The following is an overview of Miami, Okla.-based high-end motorhome builder Newell Coach Corp. authored by John Phillips of Car and Driver.
Makes sense that the world’s fanciest motorhomes would be constructed in Miami, right? Miami it is, only this Miami is in Oklahoma, where, as Keke Rosberg once observed, “the beaches are not so good.” Still, celebrities and pro drivers flock here in scores, dropping $50 million annually at the 120,000-square-foot Newell Coach factory, founded in 1967 by L.K. Newell.
The plant abuts a statue of the region’s most famous son, Mickey Charles Mantle. “A great teammate,” the inscription reads. If the Mick had kept every dime he was paid to swing bats professionally for his 18-year career, he’d have possessed $1,123,000. Today, the cheapest Newell fetches $1,355,000.
The company produces 24 coaches annually—20 for customers, four as demonstrators. The average transaction price is $1.6 million, but a heavily optioned version—such as Roger Penske’s—can easily bang hard against $2 mil. Each 45-foot-long Newell requires six months to construct, assembled by 165 workers who fabricate nearly everything in-house, save the engines and transmissions.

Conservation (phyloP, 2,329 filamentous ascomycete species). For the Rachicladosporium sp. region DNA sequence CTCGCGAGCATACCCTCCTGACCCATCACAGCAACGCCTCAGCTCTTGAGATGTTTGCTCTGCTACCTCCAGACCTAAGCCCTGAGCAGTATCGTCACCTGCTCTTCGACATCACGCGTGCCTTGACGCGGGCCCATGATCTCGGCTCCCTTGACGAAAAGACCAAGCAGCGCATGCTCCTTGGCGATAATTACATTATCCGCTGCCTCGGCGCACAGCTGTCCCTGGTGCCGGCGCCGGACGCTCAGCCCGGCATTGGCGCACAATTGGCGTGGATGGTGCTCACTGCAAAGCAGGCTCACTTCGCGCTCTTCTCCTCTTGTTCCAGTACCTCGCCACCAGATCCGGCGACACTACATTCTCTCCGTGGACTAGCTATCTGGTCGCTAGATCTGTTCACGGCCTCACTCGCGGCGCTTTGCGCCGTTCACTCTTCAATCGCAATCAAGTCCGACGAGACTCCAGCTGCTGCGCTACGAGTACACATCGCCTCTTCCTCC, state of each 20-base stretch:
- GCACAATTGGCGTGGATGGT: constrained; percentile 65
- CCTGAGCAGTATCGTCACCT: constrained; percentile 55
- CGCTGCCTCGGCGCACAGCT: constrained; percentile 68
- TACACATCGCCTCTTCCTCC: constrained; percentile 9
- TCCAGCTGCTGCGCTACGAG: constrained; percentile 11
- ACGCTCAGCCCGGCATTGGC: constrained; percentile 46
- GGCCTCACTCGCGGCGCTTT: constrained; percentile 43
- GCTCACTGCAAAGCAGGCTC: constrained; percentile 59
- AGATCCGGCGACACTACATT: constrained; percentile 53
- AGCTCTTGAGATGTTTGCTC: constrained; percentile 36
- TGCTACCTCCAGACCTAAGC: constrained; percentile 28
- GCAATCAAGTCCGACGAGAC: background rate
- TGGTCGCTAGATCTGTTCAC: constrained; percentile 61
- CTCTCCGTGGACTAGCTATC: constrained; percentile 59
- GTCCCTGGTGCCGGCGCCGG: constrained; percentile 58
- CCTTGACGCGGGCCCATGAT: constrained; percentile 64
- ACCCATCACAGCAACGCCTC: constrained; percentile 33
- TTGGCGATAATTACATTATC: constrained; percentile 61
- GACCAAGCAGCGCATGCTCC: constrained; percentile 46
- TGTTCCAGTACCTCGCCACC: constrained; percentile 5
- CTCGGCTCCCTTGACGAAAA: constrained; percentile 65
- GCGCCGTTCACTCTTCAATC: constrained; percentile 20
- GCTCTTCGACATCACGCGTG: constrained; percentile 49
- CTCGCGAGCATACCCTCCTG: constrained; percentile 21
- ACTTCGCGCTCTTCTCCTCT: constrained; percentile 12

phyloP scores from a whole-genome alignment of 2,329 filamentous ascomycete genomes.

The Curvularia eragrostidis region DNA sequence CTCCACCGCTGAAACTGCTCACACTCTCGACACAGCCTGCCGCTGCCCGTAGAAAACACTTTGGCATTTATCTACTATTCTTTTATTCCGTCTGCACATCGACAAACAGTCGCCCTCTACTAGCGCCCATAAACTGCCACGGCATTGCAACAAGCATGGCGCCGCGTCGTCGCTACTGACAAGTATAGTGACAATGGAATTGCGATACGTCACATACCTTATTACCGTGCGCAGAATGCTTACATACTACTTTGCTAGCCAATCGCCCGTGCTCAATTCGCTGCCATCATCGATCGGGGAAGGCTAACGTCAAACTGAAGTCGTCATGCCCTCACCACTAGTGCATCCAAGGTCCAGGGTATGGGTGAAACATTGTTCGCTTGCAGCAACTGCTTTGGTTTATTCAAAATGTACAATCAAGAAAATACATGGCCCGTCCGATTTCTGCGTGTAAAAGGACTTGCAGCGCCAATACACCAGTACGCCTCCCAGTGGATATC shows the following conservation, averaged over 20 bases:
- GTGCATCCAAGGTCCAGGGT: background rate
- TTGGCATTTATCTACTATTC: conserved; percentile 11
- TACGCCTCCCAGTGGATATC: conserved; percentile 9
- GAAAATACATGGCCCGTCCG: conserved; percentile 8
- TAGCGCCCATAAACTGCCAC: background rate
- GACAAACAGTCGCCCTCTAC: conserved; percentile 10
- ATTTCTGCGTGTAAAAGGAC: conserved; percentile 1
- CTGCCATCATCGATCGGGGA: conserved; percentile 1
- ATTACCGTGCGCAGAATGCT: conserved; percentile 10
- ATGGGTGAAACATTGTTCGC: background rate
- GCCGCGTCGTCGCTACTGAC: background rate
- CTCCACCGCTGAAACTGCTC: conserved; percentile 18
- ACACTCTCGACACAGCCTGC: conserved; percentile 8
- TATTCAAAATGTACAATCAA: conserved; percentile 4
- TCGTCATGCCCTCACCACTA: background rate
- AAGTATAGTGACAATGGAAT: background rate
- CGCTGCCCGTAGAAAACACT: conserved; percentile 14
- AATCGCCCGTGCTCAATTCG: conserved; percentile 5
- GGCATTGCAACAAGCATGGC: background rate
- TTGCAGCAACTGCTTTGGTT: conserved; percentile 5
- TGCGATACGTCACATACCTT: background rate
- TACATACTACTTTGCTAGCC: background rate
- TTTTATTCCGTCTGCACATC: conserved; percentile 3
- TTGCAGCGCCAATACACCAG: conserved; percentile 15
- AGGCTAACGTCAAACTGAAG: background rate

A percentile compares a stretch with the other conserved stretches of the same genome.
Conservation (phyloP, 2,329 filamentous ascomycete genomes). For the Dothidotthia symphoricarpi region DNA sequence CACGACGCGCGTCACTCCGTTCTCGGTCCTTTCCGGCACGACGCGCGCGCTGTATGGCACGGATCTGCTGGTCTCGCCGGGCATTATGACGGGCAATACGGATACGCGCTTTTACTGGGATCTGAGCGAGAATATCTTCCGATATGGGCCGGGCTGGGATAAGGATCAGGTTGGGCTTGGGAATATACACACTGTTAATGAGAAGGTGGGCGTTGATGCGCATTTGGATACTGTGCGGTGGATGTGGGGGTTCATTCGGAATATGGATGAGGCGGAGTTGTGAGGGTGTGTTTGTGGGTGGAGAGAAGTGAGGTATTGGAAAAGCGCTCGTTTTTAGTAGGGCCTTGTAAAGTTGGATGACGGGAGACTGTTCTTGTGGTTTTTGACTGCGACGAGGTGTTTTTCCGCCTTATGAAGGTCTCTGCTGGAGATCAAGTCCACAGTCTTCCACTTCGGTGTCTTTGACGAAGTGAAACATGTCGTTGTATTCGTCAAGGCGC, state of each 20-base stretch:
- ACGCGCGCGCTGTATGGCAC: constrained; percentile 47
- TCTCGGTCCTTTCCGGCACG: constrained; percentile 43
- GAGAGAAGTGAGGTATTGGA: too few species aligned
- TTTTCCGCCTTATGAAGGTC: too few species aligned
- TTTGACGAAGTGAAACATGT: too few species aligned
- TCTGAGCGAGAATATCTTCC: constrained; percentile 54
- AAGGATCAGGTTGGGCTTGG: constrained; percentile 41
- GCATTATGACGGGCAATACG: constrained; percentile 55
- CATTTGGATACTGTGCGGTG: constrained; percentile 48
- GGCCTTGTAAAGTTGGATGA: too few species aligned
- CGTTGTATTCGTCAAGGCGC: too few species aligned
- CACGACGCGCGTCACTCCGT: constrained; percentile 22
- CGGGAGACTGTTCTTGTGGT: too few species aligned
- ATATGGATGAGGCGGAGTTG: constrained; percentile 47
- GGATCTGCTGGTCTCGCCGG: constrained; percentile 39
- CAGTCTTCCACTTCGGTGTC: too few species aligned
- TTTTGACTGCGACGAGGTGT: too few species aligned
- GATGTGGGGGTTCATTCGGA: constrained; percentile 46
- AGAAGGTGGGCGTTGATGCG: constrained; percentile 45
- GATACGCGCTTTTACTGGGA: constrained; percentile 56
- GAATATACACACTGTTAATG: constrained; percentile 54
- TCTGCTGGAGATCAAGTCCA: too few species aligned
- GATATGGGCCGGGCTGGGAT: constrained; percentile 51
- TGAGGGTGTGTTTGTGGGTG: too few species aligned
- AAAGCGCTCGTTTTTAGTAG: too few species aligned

In the preceding 44 years, Newell has built 1341 coaches, no two identical. “One thousand are certainly still on the road,” says company president Karl Blade, who has subscribed to C/D for 55 years. “I can’t prove this,” he adds, “but I think a Newell coach represents the lowest-unit-production, road-legal vehicle in the world.” Maybe, maybe not. What we do know is that every 12 inches of an average Newell costs more than a Nissan 370Z.
Newell owners have won 27 Indianapolis 500s—more than a quarter of all such races run. That’s a lot of spilled milk. Random owners whose surnames you’ll recognize: Penske, Kenseth, Johnson, Ganassi, Speed, Waltrip (two of them), Rutherford, Spencer, Unser (three of them), Rahal, Montoya, Villeneuve, Button, Barrichello, Andretti, Scheckter, Franchitti, Tracy, Earnhardt (two of them). And lots more.
A Newell was even ordered by Dodi Fayed, who hoped to drive it to North American movie sets, but then he and the princess came a cropper in Paris. Blade thus shipped Fayed’s coach, left-hand drive and all, to London, where it presumably still collects British dust in Harrods’ fleet.
One Newell customer owns a pet cheetah. “When he shows up to have his rig serviced, he often walks the thing,” says Blade. “So I call the neighbors and say, ‘Now’d be a good time to bring in your dog.’ ” Click here to view the entire article.